Instilled with a love of the music of Chopin by his concert-pianist uncle, the Australian travel writer Michael Moran has long been fascinated with Poland and its history, with its beauty and its horror, and its Quixotic sense of honour born of heroic defeats. His title is taken from Edmund Burke's comment on the partition of 1795, which eerily foreshadows Neville Chamberlain's 1938 remark about neighbouring Czechoslovakia, and "a quarrel in a far away country between people of whom we know nothing".
All that has changed with Poland's accession to the EU. The Polish language is widely heard in British shops, pubs and building sites. But when Moran arrived in Warsaw soon after the fall of communism, at the head of a motley crew of teachers charged with introducing the Poles to the joys of the free market, the country still held a lunar chill. The conference centre in which they are housed is semi-derelict; their pupils, Polish business people, are immured in the paranoid, nepotistic ways of the nomenklatura; among the sex-starved, vodka-crazed Brits, class resentments turn into open hostility in scenes resembling a campus farce by Tom Sharpe.
Having set the scene, Moran plunges swiftly into the terrifying history of the country. Between Russia and Germany, Poland was fated to be the cockpit of Europe or, in the words of the historian Norman Davies, God's playground. Too often in books of this kind one has the sense that the writer is somehow appropriating the great tragedies of history. Moran avoids this pitfall: a visit to Auschwitz is handled with exemplary tact and sensitivity.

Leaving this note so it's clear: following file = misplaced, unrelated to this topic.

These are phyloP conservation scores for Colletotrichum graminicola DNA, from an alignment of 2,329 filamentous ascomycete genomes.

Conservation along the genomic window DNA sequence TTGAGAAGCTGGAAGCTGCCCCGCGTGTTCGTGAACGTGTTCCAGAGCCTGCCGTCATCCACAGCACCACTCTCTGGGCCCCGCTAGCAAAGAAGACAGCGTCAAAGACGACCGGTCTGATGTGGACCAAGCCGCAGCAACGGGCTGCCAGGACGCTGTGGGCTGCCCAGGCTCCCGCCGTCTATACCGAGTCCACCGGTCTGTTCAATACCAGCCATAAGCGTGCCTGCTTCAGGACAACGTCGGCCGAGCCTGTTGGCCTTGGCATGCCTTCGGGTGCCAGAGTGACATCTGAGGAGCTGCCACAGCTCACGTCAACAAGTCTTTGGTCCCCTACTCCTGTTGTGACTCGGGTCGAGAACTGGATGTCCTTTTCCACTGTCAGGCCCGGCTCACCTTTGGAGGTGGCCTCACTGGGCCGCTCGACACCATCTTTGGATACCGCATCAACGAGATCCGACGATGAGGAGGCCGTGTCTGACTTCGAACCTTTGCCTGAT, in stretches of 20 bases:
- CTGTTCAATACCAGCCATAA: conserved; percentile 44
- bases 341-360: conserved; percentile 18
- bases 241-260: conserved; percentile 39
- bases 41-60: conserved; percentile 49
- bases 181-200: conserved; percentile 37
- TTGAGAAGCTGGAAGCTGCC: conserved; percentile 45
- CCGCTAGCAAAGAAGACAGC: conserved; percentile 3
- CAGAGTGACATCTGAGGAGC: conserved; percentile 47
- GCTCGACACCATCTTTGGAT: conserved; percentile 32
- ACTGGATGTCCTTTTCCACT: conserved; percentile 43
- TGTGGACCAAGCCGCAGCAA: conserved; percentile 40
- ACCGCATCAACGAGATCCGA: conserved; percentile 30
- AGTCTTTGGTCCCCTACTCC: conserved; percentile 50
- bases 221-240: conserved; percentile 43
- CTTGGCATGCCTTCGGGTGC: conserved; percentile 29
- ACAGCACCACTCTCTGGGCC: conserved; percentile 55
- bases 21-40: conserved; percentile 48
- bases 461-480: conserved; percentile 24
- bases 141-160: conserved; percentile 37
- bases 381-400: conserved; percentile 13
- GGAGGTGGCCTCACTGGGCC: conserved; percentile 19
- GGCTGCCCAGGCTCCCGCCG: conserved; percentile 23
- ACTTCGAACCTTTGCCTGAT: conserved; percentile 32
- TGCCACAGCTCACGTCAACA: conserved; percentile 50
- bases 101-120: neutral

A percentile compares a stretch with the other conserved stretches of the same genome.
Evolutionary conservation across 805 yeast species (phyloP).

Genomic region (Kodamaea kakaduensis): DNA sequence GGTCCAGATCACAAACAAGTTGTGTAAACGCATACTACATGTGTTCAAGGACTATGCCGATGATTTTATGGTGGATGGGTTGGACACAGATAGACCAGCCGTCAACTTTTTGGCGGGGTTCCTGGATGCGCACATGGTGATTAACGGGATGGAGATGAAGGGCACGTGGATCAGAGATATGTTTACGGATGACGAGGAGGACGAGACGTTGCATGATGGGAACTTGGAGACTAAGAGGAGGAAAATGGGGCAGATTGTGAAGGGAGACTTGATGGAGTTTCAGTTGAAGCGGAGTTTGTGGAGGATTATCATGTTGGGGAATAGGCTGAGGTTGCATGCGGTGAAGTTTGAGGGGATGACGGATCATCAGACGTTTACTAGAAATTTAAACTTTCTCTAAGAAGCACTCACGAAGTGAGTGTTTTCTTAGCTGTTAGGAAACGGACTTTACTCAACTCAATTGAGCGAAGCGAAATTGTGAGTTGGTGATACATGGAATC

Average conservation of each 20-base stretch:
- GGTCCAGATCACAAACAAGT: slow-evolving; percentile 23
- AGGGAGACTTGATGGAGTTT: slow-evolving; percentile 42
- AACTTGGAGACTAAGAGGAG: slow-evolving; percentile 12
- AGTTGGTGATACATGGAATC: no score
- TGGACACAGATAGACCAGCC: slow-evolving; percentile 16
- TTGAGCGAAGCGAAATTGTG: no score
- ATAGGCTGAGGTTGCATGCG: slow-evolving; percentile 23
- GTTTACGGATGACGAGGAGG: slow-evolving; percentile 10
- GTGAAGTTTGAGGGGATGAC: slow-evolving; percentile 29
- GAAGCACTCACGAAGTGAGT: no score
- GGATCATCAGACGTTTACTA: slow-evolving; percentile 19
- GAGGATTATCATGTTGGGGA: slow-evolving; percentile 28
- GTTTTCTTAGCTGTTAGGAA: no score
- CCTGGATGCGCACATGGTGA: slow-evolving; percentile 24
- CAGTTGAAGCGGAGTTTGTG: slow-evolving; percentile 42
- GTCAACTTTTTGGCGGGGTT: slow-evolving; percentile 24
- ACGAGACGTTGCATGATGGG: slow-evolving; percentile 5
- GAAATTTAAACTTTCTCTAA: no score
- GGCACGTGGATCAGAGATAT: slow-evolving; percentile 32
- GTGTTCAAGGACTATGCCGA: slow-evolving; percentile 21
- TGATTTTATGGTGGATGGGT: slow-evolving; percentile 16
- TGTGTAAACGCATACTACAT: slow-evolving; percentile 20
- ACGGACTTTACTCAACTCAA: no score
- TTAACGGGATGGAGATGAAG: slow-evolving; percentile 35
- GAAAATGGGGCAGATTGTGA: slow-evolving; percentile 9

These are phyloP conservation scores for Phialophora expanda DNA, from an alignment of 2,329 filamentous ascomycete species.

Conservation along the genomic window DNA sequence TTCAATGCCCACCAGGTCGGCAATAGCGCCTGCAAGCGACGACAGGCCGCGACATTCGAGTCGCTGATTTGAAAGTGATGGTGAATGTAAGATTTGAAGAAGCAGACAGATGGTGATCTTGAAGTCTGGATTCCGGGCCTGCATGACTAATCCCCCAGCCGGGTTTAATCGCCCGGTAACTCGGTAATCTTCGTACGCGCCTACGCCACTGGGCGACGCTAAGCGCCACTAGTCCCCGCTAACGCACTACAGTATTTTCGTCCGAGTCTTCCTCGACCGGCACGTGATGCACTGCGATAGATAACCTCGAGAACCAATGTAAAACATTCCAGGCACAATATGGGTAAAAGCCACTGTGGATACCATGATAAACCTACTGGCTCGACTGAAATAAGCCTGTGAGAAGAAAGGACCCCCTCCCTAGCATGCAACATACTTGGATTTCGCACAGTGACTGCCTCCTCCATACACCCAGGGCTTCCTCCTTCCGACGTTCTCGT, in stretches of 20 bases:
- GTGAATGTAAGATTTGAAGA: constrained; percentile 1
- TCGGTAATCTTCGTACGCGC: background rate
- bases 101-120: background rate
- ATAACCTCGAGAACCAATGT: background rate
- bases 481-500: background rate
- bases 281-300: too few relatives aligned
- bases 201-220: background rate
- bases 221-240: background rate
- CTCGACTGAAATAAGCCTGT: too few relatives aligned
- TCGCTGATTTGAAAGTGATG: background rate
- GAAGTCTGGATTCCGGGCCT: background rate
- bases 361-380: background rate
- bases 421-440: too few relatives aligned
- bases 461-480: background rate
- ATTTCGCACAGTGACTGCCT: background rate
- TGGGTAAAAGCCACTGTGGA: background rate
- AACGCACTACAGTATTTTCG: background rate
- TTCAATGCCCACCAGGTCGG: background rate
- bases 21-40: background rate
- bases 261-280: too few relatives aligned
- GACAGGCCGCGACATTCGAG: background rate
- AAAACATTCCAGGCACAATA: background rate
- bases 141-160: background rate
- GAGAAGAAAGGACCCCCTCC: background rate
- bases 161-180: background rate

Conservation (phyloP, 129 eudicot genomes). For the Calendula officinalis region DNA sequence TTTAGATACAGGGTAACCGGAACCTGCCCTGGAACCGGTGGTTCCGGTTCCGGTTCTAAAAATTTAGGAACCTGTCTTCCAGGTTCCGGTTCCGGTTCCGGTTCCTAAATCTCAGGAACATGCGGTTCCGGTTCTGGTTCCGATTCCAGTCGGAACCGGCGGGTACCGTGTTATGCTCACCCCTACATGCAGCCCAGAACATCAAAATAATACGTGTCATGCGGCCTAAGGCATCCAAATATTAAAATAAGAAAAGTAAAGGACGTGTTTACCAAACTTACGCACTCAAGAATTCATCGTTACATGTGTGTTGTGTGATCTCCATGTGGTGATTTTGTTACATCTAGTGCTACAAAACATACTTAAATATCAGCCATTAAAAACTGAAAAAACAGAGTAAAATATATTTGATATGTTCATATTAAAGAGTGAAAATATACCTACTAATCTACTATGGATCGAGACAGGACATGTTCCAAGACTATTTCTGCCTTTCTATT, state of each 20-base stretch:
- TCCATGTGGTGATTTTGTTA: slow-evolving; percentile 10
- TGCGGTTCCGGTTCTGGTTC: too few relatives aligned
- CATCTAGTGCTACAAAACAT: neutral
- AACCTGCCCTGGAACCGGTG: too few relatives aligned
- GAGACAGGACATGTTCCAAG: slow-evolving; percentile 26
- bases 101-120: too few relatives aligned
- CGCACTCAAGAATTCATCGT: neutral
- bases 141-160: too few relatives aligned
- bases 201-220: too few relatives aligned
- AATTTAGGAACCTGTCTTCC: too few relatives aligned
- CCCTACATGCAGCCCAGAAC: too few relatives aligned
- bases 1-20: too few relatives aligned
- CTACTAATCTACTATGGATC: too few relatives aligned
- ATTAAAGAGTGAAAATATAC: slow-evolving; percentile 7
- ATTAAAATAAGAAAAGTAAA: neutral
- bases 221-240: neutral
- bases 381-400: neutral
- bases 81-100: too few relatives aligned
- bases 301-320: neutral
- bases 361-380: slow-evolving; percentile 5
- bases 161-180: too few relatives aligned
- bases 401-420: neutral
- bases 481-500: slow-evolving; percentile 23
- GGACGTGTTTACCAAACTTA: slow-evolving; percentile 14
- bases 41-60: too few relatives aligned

Moran emerges from these pages as a romantic, a bon viveur, a music lover and a film buff, equally versed in the polonaises of Chopin, the novels of Joseph Conrad and the movies of Andrzej Wajda and Krzysztof Kieslowski. He conducts a clandestine affair with unhappily married Zosia, and together they explore the historic cities of her country. His sojourn comes to a premature end when the project's rackety finances expire. The last chapters briskly fast-forward up to the death of Pope John Paul II. As for his romance with Zosia, reader, I wouldn't dream of giving the game away.
After Moran's car is broken into in Gniezno, he bemoans the loss of his notebook and the "felicitous phrases" he will never be able to recreate. There are many felicitous phrases in this book; there are also many infelicitous ones. At its best, Moran's writing is richly atmospheric, with real depth and sparkle; too often, the prose is clunky and slapdash, the narrative jump-cuts confusing, while several passages of architectural description and historical anecdote read like something from a Lonely Planet guide.
This is a great pity, because there's a much better book in here trying to get out. Fortunately, Moran's deep knowledge of the country and genuine engagement with its people outweigh the deficiencies of this absorbing, exasperating and ultimately rewarding travelogue.Reuse content